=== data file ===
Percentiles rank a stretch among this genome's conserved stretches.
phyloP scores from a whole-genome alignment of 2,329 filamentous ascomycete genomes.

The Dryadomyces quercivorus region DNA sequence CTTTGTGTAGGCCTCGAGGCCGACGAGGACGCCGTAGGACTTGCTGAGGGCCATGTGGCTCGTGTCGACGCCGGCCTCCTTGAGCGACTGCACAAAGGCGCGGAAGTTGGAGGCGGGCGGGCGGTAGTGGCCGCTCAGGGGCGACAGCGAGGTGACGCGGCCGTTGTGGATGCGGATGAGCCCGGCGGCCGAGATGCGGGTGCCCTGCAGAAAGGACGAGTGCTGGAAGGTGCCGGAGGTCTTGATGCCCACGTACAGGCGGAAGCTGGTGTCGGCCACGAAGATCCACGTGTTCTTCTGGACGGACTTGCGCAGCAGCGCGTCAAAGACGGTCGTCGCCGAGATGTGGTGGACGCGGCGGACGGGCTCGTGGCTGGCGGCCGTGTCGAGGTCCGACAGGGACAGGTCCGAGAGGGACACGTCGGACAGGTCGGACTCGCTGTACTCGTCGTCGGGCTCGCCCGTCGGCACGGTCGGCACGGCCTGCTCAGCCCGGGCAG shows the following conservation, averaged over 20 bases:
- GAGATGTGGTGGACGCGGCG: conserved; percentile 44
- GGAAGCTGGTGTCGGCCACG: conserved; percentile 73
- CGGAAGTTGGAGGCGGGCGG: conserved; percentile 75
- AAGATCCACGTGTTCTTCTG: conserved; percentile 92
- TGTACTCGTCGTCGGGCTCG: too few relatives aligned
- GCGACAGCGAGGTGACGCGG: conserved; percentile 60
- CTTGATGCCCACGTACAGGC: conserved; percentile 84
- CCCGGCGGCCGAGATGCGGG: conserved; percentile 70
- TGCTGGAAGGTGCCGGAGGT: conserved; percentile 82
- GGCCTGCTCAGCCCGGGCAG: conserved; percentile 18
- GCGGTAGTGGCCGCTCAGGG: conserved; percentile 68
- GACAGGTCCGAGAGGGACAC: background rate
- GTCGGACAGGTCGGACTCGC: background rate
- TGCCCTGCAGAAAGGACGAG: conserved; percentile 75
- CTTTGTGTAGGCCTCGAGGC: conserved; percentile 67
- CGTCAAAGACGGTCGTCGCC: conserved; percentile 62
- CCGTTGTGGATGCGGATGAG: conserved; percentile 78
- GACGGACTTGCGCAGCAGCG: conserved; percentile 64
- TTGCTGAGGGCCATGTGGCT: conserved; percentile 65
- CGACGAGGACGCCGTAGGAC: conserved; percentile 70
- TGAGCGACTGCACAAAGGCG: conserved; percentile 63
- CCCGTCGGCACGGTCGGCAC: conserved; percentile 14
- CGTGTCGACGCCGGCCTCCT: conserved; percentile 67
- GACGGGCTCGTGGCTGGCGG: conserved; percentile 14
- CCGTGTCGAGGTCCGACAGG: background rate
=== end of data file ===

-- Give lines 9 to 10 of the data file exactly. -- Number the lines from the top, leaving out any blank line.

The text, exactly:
- GCGACAGCGAGGTGACGCGG: conserved; percentile 60
- CTTGATGCCCACGTACAGGC: conserved; percentile 84